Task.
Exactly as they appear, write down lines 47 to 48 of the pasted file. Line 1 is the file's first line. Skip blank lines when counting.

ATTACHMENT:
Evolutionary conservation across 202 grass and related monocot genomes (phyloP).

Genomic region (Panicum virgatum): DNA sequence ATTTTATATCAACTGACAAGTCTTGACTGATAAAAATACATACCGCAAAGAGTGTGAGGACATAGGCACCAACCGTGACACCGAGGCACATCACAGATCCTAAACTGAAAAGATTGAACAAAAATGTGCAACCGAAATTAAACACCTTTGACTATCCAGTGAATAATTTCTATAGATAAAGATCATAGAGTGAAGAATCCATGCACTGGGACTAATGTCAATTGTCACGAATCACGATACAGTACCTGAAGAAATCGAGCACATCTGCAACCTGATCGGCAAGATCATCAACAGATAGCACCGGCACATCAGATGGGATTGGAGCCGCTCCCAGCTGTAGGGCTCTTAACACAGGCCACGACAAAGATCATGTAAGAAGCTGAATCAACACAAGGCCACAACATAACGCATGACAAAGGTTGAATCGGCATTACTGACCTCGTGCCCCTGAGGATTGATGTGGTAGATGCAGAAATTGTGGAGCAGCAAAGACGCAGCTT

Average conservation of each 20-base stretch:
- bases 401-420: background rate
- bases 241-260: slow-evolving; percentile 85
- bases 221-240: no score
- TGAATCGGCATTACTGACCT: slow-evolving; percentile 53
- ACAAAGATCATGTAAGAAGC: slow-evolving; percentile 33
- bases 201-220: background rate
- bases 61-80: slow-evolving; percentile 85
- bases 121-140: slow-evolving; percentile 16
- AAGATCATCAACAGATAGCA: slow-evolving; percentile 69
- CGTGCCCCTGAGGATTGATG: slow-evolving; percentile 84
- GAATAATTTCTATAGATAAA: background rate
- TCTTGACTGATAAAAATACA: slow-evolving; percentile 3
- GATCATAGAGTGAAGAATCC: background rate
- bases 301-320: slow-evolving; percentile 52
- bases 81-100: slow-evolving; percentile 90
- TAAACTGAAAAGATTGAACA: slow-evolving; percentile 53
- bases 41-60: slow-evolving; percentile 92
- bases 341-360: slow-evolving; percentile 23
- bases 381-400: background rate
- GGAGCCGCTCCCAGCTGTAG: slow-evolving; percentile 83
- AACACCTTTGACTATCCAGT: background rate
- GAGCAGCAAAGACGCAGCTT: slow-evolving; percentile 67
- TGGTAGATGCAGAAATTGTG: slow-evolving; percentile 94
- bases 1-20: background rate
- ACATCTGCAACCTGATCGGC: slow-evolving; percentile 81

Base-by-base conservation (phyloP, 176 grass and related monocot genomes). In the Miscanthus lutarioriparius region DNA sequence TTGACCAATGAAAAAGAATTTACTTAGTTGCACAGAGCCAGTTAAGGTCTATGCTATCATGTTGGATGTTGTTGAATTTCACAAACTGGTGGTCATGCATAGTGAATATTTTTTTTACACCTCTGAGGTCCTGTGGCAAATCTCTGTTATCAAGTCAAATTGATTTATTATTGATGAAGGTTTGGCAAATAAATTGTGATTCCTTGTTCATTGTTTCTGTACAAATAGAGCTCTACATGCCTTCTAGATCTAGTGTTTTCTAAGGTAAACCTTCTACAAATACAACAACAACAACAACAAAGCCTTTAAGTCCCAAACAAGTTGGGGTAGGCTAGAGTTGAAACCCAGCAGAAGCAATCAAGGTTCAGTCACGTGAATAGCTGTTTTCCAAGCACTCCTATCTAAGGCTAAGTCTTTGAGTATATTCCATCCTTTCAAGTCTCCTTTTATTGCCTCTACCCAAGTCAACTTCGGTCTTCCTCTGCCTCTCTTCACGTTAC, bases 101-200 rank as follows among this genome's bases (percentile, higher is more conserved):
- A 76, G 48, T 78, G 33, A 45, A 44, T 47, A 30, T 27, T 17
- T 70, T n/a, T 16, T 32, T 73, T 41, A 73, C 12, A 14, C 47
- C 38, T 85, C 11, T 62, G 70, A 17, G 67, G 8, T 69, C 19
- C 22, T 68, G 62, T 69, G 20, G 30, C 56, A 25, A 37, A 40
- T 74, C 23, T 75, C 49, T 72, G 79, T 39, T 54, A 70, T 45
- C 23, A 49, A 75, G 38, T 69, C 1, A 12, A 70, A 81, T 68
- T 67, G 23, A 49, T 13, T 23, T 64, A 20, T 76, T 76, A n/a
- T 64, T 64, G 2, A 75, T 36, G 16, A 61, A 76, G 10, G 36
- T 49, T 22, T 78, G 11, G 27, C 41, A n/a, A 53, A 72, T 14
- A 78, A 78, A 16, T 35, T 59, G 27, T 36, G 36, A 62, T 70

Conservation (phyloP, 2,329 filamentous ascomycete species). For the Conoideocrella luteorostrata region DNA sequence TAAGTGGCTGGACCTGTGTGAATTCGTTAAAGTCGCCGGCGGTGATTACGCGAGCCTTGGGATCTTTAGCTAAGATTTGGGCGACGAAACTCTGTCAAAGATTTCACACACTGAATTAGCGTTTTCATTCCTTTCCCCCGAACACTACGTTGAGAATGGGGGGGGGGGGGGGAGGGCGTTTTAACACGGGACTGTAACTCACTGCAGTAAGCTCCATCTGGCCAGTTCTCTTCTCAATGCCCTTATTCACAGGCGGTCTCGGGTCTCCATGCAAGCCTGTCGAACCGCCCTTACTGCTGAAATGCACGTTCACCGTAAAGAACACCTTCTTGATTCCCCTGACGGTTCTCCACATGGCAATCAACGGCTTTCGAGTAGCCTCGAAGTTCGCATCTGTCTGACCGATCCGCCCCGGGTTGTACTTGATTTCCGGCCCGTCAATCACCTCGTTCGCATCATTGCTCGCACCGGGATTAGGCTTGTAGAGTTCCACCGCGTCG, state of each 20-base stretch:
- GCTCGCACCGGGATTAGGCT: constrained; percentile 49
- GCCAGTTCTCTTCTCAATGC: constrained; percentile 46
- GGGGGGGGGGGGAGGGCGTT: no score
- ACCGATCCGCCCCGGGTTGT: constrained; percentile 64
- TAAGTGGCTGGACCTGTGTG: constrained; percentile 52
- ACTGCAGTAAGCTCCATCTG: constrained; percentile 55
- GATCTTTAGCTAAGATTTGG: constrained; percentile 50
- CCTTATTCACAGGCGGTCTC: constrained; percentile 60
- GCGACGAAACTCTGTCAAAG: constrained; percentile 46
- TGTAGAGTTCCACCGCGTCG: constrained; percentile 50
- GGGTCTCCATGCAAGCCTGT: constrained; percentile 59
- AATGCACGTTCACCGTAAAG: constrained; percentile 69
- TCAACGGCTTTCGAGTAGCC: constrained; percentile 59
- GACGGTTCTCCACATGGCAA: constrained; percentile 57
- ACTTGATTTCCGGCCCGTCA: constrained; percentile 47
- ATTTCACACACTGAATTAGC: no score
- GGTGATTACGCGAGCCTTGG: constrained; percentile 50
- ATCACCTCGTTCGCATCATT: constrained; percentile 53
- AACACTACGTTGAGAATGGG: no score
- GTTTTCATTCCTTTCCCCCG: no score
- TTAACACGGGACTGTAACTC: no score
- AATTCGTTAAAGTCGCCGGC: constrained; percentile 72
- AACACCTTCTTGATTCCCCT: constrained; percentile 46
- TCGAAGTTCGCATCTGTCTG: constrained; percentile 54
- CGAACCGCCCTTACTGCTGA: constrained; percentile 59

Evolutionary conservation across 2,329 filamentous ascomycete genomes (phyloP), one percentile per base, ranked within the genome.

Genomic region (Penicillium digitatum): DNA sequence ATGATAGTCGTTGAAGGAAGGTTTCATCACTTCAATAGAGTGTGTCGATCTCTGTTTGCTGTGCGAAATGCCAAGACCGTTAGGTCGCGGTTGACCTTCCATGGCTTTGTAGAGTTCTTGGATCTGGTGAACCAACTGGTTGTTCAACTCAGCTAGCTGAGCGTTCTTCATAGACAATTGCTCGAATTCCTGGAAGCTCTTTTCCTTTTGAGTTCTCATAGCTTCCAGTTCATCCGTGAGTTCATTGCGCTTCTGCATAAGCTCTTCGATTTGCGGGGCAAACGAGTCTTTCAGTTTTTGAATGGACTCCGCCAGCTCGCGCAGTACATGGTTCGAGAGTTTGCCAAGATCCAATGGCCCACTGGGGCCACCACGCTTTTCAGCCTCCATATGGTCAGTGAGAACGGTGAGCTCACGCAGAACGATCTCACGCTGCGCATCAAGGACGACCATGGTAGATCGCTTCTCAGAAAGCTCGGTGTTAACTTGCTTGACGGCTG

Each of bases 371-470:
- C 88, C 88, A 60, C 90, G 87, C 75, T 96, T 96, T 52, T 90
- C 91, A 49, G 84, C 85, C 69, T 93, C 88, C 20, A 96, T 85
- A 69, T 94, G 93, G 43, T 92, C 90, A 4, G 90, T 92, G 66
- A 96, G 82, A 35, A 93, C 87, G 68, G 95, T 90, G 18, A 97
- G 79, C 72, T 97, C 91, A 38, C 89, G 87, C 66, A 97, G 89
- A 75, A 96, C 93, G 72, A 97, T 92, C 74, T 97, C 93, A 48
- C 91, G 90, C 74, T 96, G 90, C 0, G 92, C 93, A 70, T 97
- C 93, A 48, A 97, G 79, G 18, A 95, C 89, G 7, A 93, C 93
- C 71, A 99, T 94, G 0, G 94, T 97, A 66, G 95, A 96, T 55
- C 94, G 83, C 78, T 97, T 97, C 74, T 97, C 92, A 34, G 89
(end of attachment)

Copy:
- GATCTTTAGCTAAGATTTGG: constrained; percentile 50
- CCTTATTCACAGGCGGTCTC: constrained; percentile 60